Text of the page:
http://www.iol.co.za/the-star/steak-homosexuals-and-terrorists-1.1514518#.UZHu5EqZl8F

  • Dmwangi

    “fundamentally disagree that homosexuality is considered taboo by most religions.”

    Don’t be ignorant. Name one Muslim country where it’s currently legal? Name one Christian country where it wasn’t outlawed for hundreds of years up until a few decades ago? It’s not only explicitly forbidden in the Bible, Koran and Torah but by 2,500 years of natural law thought and theological explication.

  • Dmwangi

    There was no class/culture divide on this issue until, perhaps, very recently. There was an overwhelming consensus against it. Hence, the anti-sodomy statutes from New York City to rural Canada to London and beyond. Where did you imagine such common law uniformity derived from?

  • http://www.ozoneblue.co.za/ Ozoneblue

    And you can trust in this new form of “liberal” fascism, to constantly divert attention from almost incomprehensible abuse and injustice and displace “human rights” with “gay rights” for example.

    WASHINGTON — A Guantanamo Bay detainee says he feels abandoned by President Barack Obama and the world after more than 10 years at the U.S. prison.

    “I believe that President Obama must be unaware of the unbelievably inhumane conditions at the Guantanamo Bay prison, for otherwise he would surely do something to stop this torture,” Yemeni prisoner Musa’ab Omar Al Madhwani wrote in a federal court declaration this year.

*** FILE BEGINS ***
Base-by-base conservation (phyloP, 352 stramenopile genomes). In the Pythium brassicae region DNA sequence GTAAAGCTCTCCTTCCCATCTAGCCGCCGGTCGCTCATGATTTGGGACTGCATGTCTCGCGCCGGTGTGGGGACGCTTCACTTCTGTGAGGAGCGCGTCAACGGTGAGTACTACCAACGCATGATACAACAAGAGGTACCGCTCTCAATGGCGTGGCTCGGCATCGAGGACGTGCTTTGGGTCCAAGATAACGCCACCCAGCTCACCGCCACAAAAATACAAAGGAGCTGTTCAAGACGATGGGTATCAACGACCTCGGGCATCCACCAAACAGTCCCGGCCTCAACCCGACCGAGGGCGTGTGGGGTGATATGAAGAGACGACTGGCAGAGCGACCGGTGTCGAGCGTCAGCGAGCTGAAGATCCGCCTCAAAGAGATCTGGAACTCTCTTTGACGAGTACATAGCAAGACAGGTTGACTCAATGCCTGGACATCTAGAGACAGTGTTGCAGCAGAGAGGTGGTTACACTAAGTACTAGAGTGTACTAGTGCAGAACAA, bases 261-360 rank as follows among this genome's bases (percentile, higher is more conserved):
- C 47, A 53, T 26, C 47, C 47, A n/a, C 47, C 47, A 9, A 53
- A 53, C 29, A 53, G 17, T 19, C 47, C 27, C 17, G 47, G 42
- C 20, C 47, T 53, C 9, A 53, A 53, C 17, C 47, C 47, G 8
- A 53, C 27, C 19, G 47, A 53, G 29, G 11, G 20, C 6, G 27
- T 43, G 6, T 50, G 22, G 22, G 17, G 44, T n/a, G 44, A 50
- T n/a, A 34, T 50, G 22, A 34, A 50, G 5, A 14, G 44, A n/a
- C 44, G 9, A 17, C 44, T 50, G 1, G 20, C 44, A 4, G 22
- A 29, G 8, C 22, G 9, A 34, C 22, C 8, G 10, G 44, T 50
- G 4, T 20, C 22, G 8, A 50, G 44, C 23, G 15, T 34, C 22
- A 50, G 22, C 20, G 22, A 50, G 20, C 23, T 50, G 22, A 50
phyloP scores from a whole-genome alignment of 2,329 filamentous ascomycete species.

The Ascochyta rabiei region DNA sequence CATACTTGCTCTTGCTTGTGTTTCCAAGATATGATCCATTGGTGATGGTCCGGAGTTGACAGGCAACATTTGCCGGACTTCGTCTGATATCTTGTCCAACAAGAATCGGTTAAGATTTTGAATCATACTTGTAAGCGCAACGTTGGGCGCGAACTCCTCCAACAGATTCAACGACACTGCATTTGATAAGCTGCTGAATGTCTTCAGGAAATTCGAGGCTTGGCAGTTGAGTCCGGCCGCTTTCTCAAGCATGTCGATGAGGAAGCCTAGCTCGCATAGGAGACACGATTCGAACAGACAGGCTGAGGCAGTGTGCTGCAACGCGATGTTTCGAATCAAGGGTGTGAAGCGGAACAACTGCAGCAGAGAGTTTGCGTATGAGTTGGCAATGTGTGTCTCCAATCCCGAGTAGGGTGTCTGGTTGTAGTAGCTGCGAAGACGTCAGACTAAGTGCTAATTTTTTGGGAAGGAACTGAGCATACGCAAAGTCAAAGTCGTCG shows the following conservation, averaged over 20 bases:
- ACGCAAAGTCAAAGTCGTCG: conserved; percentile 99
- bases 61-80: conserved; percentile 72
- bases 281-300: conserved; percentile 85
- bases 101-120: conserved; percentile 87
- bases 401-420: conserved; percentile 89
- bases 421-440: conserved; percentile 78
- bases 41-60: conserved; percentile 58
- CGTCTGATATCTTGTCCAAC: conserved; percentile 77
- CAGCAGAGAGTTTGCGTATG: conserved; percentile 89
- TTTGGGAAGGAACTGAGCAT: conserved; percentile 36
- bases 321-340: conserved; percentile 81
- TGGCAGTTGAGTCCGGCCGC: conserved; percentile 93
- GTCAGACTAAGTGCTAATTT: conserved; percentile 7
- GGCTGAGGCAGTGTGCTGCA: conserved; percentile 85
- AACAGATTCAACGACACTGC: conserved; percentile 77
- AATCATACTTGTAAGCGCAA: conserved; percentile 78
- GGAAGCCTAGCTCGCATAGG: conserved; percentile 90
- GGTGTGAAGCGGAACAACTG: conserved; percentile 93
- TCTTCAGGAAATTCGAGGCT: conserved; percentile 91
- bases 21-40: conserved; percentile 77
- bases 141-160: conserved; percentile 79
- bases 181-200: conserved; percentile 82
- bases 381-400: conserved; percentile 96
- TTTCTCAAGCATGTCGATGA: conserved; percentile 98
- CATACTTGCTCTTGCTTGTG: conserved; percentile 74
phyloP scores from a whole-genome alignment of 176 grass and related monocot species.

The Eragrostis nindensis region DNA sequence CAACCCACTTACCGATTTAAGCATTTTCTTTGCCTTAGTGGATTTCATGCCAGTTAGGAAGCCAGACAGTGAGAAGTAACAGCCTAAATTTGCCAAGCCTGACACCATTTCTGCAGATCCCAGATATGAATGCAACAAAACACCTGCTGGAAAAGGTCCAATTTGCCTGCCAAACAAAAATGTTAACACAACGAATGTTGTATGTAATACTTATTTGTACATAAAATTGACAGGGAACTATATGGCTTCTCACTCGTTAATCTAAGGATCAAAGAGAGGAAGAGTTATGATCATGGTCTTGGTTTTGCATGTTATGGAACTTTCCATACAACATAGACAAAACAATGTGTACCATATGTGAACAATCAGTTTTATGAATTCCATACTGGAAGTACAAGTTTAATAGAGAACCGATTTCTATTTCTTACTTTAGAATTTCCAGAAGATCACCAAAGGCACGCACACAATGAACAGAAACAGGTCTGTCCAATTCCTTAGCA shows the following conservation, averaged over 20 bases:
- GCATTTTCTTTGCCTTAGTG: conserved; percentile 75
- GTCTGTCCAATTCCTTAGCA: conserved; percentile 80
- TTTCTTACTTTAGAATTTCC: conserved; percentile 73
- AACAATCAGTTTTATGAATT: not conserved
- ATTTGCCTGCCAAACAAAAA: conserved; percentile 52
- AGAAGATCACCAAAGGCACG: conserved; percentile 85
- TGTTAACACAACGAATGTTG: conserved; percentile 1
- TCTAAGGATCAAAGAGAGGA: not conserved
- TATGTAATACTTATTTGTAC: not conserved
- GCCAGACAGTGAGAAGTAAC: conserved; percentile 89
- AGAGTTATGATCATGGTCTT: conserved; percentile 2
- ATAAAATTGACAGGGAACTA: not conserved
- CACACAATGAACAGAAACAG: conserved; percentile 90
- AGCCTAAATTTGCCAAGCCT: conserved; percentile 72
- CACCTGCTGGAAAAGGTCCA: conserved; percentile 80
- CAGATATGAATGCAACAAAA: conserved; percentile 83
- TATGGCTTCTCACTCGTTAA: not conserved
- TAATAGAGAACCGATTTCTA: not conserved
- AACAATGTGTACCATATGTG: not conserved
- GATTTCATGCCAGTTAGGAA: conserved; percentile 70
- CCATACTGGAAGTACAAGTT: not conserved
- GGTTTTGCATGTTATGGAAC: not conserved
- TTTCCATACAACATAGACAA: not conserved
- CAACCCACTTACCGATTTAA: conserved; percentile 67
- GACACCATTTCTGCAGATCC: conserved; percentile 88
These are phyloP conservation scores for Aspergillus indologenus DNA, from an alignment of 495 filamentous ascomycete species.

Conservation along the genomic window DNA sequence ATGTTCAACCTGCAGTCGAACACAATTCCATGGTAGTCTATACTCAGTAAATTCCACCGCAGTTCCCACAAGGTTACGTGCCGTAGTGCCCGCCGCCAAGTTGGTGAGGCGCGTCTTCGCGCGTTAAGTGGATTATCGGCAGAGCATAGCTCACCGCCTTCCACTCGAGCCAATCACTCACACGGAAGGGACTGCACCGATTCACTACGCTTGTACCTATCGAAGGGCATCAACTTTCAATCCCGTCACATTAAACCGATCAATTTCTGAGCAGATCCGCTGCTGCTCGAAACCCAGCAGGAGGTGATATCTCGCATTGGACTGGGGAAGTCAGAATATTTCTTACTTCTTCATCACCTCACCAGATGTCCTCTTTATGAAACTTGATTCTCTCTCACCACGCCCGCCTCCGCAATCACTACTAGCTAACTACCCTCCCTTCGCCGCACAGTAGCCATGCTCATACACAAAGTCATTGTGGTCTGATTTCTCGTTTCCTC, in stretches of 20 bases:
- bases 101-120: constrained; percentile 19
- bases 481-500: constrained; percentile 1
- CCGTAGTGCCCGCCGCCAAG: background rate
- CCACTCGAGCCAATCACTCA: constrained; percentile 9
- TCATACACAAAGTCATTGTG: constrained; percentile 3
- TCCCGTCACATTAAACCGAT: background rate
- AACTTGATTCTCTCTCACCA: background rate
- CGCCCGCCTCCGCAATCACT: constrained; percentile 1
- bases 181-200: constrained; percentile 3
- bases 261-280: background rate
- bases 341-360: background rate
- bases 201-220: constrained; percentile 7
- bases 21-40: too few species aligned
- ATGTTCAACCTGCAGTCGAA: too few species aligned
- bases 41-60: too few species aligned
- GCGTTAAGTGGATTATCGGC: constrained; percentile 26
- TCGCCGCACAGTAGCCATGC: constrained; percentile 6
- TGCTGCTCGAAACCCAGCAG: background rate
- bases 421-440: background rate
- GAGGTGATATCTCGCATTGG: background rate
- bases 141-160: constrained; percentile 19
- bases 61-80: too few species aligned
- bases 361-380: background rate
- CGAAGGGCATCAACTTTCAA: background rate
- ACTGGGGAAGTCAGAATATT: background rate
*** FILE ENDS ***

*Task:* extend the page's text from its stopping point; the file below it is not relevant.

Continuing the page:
Sens. Heidi Heitkamp and Tim Johnson join other prominent figures in endorsing marriage rights.

    About a month later, Obama renewed his vow to close the U.S. detention center in Cuba, but acknowledged one key obstacle: “It’s a hard case to make because I think for a lot of Americans, the notion is ‘out of sight, out of mind.’”

    “Like most of the 166 prisoners remaining at Guantanamo, Al Madhwani is participating in a hunger strike to protest his detention and prison conditions. “Indefinite detention is the worst form of torture,” wrote Al Madhwani, who is in his 11th year at the prison and has never been charged with a crime.”